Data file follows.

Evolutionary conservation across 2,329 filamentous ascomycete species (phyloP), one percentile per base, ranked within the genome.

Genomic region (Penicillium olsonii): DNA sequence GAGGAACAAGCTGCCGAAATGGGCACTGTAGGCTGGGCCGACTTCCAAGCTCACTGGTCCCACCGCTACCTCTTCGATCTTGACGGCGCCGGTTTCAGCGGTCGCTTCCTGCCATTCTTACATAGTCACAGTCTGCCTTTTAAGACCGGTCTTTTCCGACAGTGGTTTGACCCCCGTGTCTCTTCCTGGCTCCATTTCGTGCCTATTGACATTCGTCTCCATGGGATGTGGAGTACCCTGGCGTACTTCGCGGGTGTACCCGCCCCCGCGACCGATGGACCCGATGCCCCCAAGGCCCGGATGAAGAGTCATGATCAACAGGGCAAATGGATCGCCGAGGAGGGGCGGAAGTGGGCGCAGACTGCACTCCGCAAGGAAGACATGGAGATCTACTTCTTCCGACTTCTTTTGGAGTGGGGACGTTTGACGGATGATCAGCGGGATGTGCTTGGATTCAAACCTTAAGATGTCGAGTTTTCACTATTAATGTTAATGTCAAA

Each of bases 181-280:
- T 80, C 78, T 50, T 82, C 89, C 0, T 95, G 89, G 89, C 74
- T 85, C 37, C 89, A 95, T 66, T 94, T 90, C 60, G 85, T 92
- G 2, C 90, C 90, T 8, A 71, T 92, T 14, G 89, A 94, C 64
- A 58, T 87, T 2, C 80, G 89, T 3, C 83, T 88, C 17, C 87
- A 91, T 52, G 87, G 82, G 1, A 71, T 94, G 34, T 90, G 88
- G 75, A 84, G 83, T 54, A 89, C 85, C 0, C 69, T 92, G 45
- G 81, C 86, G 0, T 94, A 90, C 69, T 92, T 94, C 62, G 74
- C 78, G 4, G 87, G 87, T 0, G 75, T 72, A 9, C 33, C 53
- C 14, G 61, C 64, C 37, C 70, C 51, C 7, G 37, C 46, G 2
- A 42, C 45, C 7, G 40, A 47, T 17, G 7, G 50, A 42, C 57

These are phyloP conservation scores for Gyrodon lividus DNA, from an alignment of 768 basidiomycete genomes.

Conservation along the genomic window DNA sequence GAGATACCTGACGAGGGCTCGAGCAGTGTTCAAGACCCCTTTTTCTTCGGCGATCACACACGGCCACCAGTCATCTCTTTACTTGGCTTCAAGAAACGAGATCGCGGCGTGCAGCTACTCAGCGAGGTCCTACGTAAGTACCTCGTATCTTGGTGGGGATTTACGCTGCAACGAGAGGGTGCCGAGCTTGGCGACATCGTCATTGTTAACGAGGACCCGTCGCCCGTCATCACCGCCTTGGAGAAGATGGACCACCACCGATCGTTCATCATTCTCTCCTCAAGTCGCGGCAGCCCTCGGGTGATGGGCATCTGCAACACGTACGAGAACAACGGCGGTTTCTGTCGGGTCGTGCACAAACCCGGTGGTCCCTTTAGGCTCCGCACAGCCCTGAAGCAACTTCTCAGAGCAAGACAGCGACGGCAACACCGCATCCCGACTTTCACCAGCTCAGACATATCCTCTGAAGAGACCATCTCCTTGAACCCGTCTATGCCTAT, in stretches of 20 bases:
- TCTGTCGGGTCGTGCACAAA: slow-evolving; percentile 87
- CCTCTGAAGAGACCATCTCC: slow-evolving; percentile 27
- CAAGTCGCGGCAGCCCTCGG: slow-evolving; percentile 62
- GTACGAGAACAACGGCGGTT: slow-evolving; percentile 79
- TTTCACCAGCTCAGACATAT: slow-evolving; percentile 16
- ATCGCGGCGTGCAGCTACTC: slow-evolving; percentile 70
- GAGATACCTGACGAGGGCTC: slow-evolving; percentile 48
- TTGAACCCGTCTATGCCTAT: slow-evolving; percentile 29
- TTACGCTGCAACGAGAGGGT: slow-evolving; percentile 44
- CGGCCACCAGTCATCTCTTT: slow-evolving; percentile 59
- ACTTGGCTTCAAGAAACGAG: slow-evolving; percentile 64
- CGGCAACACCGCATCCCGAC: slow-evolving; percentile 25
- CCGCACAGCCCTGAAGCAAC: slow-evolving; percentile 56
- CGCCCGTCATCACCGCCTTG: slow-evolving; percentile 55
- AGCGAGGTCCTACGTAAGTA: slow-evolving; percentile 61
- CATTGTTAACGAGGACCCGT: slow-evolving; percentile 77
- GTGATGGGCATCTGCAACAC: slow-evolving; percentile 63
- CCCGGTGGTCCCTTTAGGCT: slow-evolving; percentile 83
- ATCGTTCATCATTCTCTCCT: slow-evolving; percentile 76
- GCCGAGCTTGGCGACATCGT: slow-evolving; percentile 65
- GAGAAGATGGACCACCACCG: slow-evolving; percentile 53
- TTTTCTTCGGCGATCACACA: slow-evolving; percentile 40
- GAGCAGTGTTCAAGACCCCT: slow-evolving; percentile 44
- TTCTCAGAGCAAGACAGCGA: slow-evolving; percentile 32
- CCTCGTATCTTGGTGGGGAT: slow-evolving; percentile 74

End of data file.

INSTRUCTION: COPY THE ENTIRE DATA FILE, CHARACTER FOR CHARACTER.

Evolutionary conservation across 2,329 filamentous ascomycete species (phyloP), one percentile per base, ranked within the genome.

Genomic region (Penicillium olsonii): DNA sequence GAGGAACAAGCTGCCGAAATGGGCACTGTAGGCTGGGCCGACTTCCAAGCTCACTGGTCCCACCGCTACCTCTTCGATCTTGACGGCGCCGGTTTCAGCGGTCGCTTCCTGCCATTCTTACATAGTCACAGTCTGCCTTTTAAGACCGGTCTTTTCCGACAGTGGTTTGACCCCCGTGTCTCTTCCTGGCTCCATTTCGTGCCTATTGACATTCGTCTCCATGGGATGTGGAGTACCCTGGCGTACTTCGCGGGTGTACCCGCCCCCGCGACCGATGGACCCGATGCCCCCAAGGCCCGGATGAAGAGTCATGATCAACAGGGCAAATGGATCGCCGAGGAGGGGCGGAAGTGGGCGCAGACTGCACTCCGCAAGGAAGACATGGAGATCTACTTCTTCCGACTTCTTTTGGAGTGGGGACGTTTGACGGATGATCAGCGGGATGTGCTTGGATTCAAACCTTAAGATGTCGAGTTTTCACTATTAATGTTAATGTCAAA

Each of bases 181-280:
- T 80, C 78, T 50, T 82, C 89, C 0, T 95, G 89, G 89, C 74
- T 85, C 37, C 89, A 95, T 66, T 94, T 90, C 60, G 85, T 92
- G 2, C 90, C 90, T 8, A 71, T 92, T 14, G 89, A 94, C 64
- A 58, T 87, T 2, C 80, G 89, T 3, C 83, T 88, C 17, C 87
- A 91, T 52, G 87, G 82, G 1, A 71, T 94, G 34, T 90, G 88
- G 75, A 84, G 83, T 54, A 89, C 85, C 0, C 69, T 92, G 45
- G 81, C 86, G 0, T 94, A 90, C 69, T 92, T 94, C 62, G 74
- C 78, G 4, G 87, G 87, T 0, G 75, T 72, A 9, C 33, C 53
- C 14, G 61, C 64, C 37, C 70, C 51, C 7, G 37, C 46, G 2
- A 42, C 45, C 7, G 40, A 47, T 17, G 7, G 50, A 42, C 57

These are phyloP conservation scores for Gyrodon lividus DNA, from an alignment of 768 basidiomycete genomes.

Conservation along the genomic window DNA sequence GAGATACCTGACGAGGGCTCGAGCAGTGTTCAAGACCCCTTTTTCTTCGGCGATCACACACGGCCACCAGTCATCTCTTTACTTGGCTTCAAGAAACGAGATCGCGGCGTGCAGCTACTCAGCGAGGTCCTACGTAAGTACCTCGTATCTTGGTGGGGATTTACGCTGCAACGAGAGGGTGCCGAGCTTGGCGACATCGTCATTGTTAACGAGGACCCGTCGCCCGTCATCACCGCCTTGGAGAAGATGGACCACCACCGATCGTTCATCATTCTCTCCTCAAGTCGCGGCAGCCCTCGGGTGATGGGCATCTGCAACACGTACGAGAACAACGGCGGTTTCTGTCGGGTCGTGCACAAACCCGGTGGTCCCTTTAGGCTCCGCACAGCCCTGAAGCAACTTCTCAGAGCAAGACAGCGACGGCAACACCGCATCCCGACTTTCACCAGCTCAGACATATCCTCTGAAGAGACCATCTCCTTGAACCCGTCTATGCCTAT, in stretches of 20 bases:
- TCTGTCGGGTCGTGCACAAA: slow-evolving; percentile 87
- CCTCTGAAGAGACCATCTCC: slow-evolving; percentile 27
- CAAGTCGCGGCAGCCCTCGG: slow-evolving; percentile 62
- GTACGAGAACAACGGCGGTT: slow-evolving; percentile 79
- TTTCACCAGCTCAGACATAT: slow-evolving; percentile 16
- ATCGCGGCGTGCAGCTACTC: slow-evolving; percentile 70
- GAGATACCTGACGAGGGCTC: slow-evolving; percentile 48
- TTGAACCCGTCTATGCCTAT: slow-evolving; percentile 29
- TTACGCTGCAACGAGAGGGT: slow-evolving; percentile 44
- CGGCCACCAGTCATCTCTTT: slow-evolving; percentile 59
- ACTTGGCTTCAAGAAACGAG: slow-evolving; percentile 64
- CGGCAACACCGCATCCCGAC: slow-evolving; percentile 25
- CCGCACAGCCCTGAAGCAAC: slow-evolving; percentile 56
- CGCCCGTCATCACCGCCTTG: slow-evolving; percentile 55
- AGCGAGGTCCTACGTAAGTA: slow-evolving; percentile 61
- CATTGTTAACGAGGACCCGT: slow-evolving; percentile 77
- GTGATGGGCATCTGCAACAC: slow-evolving; percentile 63
- CCCGGTGGTCCCTTTAGGCT: slow-evolving; percentile 83
- ATCGTTCATCATTCTCTCCT: slow-evolving; percentile 76
- GCCGAGCTTGGCGACATCGT: slow-evolving; percentile 65
- GAGAAGATGGACCACCACCG: slow-evolving; percentile 53
- TTTTCTTCGGCGATCACACA: slow-evolving; percentile 40
- GAGCAGTGTTCAAGACCCCT: slow-evolving; percentile 44
- TTCTCAGAGCAAGACAGCGA: slow-evolving; percentile 32
- CCTCGTATCTTGGTGGGGAT: slow-evolving; percentile 74